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J Food Sci. 2011 Apr;76(3):C454-61. doi: 10.1111/j.1750-3841.2011.02105.x.

Heat treatment of Brussels sprouts retains their ability to induce detoxification enzyme expression in vitro and in vivo.

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Standard Process, Department of Research and Development, 1200 West Royal Lee Dr., Palmyra, WI 53156, USA.


The bioactive metabolites of glucosinolates, such as isothiocyanates, contained in cruciferous vegetables have been shown to reduce the risk of cancers through the induction of detoxification enzymes. However, cruciferous vegetables are commonly processed before consumption, significantly altering the phytochemical composition of these vegetables. Compared to freeze-dried Brussels sprouts, oven-dried Brussels sprouts contain low concentrations of glucosinolates (22.14 and 0.85 μmol/g, respectively) and isothiocyanates (3.68 and 0.15 μmol/g, respectively). The effect of oven-dried Brussels sprouts on the expression of detoxification enzymes was evaluated in vitro and in vivo. Treatment of immortalized human hepatoma cells with the aqueous extract from oven-dried Brussels sprouts significantly increased quinone activity (0.5 and 1.5 mg/mL) and the activity of the antioxidant response element (EC50=2.39 mg/mL) and xenobiotic response element (EC50 2.92 mg/mL). C3H/HeJ mice fed a diet containing 20% oven-dried Brussels sprout diets for 2 wk demonstrated significantly higher expression than animals fed a nutrient-matched control diet of CYP1A1, CYP1A2, and epoxide hydrolase in the liver and CYP1A1, CYP1A2, CYP1B1, epoxide hydrolase, UGT1A1, thioredoxin reductase, and heme oxygenase in the lungs. The low concentrations of glucosinolates and isothiocyanates in oven-dried Brussels sprouts suggest that other compounds, such as the Maillard reaction products that are produced during heating, are responsible for the induction of detoxification enzymes in vitro and in vivo.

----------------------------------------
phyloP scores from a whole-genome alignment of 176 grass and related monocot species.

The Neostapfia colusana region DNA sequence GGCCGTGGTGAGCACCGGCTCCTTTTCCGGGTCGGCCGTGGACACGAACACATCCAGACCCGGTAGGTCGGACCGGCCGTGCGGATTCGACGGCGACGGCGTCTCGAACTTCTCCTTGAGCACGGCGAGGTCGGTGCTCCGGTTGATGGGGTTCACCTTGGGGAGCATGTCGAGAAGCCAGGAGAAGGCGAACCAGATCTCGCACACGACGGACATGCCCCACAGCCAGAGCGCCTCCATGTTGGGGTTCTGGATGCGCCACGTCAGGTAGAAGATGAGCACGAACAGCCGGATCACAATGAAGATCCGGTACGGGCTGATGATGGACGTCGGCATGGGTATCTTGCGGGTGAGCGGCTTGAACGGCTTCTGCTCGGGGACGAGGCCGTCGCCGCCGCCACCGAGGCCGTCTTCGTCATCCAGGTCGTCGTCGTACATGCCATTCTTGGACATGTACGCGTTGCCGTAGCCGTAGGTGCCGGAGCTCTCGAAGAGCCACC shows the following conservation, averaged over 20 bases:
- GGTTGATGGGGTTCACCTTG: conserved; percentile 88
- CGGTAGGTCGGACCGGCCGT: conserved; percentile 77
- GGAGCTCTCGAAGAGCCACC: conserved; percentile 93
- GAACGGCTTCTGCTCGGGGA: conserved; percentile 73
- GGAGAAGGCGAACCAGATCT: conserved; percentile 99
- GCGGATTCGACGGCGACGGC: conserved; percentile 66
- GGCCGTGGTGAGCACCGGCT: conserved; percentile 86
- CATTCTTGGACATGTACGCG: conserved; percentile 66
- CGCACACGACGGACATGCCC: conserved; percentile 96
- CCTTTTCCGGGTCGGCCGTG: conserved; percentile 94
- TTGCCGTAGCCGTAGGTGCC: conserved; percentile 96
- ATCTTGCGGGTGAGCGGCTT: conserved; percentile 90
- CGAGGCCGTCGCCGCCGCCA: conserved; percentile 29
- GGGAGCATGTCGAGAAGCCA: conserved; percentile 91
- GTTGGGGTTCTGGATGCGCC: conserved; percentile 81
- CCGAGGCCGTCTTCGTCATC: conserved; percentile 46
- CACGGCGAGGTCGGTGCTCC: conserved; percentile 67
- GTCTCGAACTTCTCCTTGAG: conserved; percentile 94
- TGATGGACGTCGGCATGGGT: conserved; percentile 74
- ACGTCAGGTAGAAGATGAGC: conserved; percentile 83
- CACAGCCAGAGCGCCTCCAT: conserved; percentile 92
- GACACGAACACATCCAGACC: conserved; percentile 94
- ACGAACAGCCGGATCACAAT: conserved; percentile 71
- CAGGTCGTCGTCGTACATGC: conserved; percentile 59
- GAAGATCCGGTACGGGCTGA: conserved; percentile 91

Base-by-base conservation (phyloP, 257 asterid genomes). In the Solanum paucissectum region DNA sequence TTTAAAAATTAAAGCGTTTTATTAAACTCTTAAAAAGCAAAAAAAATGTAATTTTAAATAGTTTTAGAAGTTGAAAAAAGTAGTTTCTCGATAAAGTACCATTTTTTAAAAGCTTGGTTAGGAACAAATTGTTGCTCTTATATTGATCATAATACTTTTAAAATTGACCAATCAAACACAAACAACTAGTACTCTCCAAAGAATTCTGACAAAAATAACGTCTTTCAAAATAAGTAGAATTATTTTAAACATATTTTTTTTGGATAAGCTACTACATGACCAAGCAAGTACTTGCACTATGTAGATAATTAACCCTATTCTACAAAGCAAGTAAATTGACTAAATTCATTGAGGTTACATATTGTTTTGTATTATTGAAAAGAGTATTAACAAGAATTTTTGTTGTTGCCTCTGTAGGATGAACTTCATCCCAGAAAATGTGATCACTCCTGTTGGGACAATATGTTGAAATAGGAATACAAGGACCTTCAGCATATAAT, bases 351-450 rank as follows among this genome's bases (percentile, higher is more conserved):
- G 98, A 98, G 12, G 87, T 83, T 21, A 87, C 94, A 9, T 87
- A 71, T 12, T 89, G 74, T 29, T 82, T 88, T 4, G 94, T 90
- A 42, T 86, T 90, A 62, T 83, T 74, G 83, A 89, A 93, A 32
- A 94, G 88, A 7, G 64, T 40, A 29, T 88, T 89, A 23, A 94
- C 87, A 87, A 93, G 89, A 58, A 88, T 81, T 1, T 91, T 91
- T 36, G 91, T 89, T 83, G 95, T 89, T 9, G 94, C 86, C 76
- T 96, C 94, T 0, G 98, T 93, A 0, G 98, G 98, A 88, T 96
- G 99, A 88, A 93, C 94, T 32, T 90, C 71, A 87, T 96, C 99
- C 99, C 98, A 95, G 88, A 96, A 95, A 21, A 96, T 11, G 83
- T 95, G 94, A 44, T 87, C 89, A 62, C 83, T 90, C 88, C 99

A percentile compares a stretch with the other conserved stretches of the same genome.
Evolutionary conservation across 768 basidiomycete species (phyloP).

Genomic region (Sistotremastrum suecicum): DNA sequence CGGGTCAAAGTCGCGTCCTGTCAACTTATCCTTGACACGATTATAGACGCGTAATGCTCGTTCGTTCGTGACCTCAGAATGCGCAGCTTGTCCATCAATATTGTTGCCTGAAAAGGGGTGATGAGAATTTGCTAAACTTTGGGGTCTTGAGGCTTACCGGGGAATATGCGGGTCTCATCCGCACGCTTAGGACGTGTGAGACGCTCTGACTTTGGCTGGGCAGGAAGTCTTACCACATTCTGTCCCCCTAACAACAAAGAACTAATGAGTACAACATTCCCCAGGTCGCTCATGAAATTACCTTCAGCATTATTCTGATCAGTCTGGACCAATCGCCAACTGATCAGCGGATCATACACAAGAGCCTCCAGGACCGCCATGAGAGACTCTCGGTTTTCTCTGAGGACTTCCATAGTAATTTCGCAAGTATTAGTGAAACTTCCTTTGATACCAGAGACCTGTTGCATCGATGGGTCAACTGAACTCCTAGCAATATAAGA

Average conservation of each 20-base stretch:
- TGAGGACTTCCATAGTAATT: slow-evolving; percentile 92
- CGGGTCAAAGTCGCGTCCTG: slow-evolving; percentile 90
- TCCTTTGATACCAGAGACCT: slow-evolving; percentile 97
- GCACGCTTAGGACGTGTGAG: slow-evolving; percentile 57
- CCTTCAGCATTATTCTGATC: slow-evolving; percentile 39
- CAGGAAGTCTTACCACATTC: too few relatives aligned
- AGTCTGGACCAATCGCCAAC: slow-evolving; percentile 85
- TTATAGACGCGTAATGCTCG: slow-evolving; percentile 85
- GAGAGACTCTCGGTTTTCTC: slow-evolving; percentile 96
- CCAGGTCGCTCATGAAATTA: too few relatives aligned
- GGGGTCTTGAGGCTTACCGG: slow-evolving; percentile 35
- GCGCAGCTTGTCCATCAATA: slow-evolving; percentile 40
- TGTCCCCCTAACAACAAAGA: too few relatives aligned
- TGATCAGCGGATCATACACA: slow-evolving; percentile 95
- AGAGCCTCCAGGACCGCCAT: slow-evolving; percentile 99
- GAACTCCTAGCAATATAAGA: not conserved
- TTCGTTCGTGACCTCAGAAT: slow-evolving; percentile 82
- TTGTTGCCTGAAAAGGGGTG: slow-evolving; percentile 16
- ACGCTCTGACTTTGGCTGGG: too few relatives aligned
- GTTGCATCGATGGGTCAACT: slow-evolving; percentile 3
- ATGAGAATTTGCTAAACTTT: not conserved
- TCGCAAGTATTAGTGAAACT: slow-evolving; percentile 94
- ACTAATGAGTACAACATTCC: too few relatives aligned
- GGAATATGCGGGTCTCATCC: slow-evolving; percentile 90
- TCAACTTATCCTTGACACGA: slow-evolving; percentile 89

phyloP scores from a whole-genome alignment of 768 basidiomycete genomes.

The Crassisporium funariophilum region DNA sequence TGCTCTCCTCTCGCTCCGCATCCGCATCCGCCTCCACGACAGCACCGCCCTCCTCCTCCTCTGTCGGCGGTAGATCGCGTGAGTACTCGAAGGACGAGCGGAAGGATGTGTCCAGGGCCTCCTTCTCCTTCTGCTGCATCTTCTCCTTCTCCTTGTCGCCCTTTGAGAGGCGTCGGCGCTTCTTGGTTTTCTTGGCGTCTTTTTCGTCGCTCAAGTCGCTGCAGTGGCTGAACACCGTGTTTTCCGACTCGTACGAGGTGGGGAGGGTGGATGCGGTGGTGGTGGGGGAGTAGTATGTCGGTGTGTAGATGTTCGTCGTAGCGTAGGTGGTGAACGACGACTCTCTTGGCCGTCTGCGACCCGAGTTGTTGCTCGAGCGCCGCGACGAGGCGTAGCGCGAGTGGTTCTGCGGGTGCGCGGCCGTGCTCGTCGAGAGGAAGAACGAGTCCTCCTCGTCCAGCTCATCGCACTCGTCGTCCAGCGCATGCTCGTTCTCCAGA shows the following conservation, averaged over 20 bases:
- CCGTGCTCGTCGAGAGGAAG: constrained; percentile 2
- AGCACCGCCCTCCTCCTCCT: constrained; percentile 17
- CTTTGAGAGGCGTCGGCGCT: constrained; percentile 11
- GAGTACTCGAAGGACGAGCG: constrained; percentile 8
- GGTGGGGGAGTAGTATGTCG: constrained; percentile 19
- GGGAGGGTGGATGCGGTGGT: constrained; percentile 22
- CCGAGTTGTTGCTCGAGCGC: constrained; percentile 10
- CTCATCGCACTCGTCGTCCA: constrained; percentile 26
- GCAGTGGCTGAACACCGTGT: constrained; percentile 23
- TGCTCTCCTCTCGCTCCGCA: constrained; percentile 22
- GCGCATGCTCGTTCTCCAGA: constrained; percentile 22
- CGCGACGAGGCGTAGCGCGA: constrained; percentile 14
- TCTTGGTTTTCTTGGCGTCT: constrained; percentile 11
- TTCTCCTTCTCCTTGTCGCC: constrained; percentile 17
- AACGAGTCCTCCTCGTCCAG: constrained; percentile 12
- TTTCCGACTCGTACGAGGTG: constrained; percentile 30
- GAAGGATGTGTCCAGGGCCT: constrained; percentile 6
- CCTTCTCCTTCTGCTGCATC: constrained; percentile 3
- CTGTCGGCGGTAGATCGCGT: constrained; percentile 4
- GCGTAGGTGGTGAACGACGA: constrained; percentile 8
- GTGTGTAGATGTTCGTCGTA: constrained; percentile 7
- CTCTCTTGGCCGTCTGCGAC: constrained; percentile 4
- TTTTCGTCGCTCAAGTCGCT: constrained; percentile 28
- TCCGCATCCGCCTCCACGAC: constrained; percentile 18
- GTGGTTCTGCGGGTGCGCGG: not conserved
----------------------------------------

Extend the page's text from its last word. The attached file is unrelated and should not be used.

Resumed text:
The manner in which cruciferous vegetables are processed prior to consumption has significant effects on what compounds people are exposed to. The presence of glucosinolates or isothiocyanates can be a good indicator of the ability of cruciferous vegetables to induce detoxification enzymes. However, the data presented here demonstrate that while heat processing of Brussels sprouts greatly reduced the concentrations of glucosinolates and isothiocyanates, their ability to induce detoxification enzymes in vitro and in vivo was retained.

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